Little Einstein: STEAM Toy Store Website

Designed an online store for a local independent STEAM toy shop

JAN 2018—FEB 2018


Little Einstein is a website of curated and innovative learning kits and toys for kids based out of Brooklyn, NY. It was formerly a retail store in the neighborhood of Park Slope, Brooklyn but due to rising costs the owners wanted to convert their store to a web-only store and wanted to focus their inventory on products geared towards kids ages 4 - 15. The primary goal for the website is to become the #1 resource for parents that want to incorporate hands on STEAM (Science, Technology, Engineering, Math, Art + Design) education into their child’s everyday learning experience.

Role: We were a team of 3 UX Designers and Strategists and I was primarily responsible for creating low to high fidelity prototypes and interface design. We collaborated on all research, planning and user testing.

Designing an online store for STEAM toys that maintains the community vibe and personal touch of their former retail store

We spent some time understanding the goals for the project and we framed the key design goals we wanted to achieve:


We set out to explore the toy stores in Brooklyn, in search of answers. Our team set out in different directions of the city to ask questions to the toy store owners, parents and other customers. Our starting point was Downtown Brooklyn and we visited toy stores in the surrounding neighborhoods of Park Slope, Brooklyn Heights, Prospect Heights, South Slope and Cobble Hill. We used all the data we gathered to draw comparisons with our competitors to analyze the user experience of their customers.

1. Acorn 2. Norman and Jules 3. Little Things 4. Pizzazz Toyz 5. Brooklyn Superhero Supply Co. 6. Toy Space 7. BB's Corner

We then translated our interviews to create user personas to better understand our target consumer base. We chose to create four different personas - a parent buying toys for her kids, a grandma buying toys for her grandchildren, a tween buying products for themselves, and an uncle shopping for his niece and nephew. These personas cover all the different user types that would be visiting the website.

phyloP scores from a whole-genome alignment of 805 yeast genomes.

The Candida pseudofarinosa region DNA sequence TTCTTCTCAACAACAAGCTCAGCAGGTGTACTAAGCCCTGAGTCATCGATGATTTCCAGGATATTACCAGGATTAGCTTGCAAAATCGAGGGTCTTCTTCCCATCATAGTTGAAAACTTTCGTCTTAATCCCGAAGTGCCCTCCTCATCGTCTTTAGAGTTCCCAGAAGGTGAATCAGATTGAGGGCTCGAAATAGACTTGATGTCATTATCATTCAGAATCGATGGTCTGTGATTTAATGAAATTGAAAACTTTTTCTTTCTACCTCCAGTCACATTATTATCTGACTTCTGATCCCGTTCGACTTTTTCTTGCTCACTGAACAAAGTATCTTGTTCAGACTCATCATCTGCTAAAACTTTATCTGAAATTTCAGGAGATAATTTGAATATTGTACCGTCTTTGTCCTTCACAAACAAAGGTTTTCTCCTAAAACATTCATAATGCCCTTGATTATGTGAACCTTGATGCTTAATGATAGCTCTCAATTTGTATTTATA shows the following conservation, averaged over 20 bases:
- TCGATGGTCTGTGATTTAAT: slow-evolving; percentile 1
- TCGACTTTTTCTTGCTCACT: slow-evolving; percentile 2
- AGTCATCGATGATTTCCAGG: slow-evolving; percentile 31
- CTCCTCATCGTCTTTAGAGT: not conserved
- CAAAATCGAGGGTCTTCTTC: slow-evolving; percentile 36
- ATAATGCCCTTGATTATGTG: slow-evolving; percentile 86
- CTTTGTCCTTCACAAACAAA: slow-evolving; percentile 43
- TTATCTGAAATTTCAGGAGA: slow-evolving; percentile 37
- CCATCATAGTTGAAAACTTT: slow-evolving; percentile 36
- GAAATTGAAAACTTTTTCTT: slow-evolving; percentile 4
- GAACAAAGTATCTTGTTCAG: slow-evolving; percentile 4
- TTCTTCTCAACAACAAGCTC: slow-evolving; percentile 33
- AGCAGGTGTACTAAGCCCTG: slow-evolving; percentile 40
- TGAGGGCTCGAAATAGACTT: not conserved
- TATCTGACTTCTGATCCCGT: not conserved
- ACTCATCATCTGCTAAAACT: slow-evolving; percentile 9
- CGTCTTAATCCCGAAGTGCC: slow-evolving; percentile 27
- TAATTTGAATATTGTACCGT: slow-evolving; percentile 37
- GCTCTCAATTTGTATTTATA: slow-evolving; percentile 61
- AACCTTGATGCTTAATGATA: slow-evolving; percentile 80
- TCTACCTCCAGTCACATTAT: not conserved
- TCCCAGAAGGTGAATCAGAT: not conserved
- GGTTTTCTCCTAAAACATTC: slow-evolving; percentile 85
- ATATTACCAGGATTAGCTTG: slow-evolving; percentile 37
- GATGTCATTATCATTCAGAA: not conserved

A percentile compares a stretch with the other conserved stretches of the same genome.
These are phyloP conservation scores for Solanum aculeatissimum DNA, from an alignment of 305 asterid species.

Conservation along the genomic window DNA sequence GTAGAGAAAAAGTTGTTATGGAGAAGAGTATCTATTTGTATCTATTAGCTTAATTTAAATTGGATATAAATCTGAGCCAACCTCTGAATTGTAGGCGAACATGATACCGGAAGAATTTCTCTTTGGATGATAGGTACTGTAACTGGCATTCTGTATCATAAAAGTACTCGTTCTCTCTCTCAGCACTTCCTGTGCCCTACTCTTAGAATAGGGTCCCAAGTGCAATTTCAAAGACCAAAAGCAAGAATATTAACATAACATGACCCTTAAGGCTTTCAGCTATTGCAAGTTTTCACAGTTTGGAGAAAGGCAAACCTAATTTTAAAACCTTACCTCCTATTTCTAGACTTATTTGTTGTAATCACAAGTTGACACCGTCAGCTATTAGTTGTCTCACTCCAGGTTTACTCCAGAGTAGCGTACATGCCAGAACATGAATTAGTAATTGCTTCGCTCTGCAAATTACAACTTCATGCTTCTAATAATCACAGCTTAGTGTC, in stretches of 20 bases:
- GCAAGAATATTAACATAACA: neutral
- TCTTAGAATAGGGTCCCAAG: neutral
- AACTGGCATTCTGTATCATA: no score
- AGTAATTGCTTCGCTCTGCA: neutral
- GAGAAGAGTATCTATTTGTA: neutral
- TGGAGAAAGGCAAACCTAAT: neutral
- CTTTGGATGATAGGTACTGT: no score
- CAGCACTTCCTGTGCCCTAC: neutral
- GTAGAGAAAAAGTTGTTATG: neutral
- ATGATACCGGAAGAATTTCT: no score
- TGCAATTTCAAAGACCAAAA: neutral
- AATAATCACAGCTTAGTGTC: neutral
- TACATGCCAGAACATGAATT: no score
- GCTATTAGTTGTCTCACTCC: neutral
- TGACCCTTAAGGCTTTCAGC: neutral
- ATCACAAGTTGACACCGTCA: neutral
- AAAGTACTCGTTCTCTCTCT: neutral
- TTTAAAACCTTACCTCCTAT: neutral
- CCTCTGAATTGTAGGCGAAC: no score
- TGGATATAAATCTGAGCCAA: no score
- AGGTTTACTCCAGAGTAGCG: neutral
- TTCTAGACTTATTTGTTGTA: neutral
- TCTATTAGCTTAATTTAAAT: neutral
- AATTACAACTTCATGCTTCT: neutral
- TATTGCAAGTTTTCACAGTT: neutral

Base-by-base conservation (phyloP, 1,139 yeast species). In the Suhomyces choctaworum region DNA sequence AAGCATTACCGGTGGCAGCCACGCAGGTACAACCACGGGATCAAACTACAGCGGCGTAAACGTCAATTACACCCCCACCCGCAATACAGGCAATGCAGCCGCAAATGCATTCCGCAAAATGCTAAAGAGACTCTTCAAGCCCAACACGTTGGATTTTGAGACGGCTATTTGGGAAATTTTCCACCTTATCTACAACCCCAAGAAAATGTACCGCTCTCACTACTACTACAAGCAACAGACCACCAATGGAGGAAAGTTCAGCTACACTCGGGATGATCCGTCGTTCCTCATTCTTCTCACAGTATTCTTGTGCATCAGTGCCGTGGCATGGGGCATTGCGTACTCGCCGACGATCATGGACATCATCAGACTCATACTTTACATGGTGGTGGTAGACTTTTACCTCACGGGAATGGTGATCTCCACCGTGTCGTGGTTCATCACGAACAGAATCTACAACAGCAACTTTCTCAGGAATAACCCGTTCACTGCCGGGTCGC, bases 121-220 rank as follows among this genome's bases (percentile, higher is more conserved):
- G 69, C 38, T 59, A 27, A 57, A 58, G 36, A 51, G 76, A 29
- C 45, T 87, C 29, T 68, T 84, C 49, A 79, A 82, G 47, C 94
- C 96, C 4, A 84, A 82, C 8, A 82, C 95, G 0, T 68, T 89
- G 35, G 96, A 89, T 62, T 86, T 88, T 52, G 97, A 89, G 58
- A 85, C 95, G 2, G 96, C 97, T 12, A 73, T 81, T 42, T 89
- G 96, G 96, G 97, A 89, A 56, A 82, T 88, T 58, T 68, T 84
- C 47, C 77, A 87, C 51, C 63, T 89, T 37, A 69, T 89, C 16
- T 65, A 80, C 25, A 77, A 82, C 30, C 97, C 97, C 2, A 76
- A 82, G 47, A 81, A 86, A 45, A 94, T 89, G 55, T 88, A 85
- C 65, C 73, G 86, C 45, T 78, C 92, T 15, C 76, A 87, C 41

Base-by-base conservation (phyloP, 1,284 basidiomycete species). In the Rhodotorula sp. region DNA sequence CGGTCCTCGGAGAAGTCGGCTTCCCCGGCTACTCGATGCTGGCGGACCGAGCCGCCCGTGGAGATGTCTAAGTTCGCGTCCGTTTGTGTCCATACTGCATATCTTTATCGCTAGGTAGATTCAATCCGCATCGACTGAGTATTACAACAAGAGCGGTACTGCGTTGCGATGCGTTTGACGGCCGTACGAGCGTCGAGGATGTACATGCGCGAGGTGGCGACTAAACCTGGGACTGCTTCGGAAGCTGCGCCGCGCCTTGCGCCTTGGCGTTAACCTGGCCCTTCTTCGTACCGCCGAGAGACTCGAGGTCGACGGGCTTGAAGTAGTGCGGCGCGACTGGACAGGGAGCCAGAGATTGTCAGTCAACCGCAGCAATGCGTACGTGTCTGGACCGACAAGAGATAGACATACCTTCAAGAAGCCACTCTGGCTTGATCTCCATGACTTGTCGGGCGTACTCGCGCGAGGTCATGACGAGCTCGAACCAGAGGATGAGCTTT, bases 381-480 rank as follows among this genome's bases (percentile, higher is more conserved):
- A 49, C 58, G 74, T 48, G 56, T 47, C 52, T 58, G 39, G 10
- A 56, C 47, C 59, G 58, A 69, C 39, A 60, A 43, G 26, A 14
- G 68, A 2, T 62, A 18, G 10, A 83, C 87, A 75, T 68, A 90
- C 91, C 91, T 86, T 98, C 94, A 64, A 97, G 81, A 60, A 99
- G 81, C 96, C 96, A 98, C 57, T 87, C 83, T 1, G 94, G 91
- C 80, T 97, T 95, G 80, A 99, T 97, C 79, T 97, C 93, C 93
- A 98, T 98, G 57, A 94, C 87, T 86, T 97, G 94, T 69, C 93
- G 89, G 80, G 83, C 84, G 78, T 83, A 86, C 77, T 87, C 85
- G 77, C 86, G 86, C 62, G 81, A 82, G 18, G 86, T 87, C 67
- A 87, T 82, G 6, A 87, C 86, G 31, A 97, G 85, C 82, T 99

Based on all our research and insights, we created a sitemap of the website with all the various sections.

Iterative Prototypes

After deciding the features that we wanted to keep on the website and consulting with some potential users, we created a low fidelity prototype by sketching out all the different sections of the website. After making the prototype, each member of the group set out to test it with a variety of users.

Paper Prototype to test the information architecture
Key Interactions for Paper Prototype Mapped out


We tested our prototype with 15 potential users. The feedback we gathered helped us design our next prototype. Some of the insights from our testing:


I then designed a mid fidelity prototype in Sketch from the feedback received in the user testing session. We decided to test it using an InVision clickthrough prototype. Some of the new features to test for were:

Product Listings
Product Description

We tested our prototype with 10 potential users. I incorporated all the feedback in creating the designs for the high fidelity version. Some of the feedback we received:


After testing a prototype created in InVision, I proceeded to create high fidelity mockups and prototype which was then handed off to our client for development with all our documentation. I also added some animations and microinteractions.

Homepage and persistent chat
Events and Registration
Quickshop and Checkout

This project gave me insights into designing for e-commerce and considerations to make when designing for a niche audience. We wanted to build a functional coded prototype in order to test how people interact with the site better and gather data on usage patterns. Due to the time limitations and other constraints for the project we were unable to do that.  We also couldn't run A/B tests for different ways for filtering the toys and the listings. Given more time, I would have also done more research into successful independent online stores and interview their owners.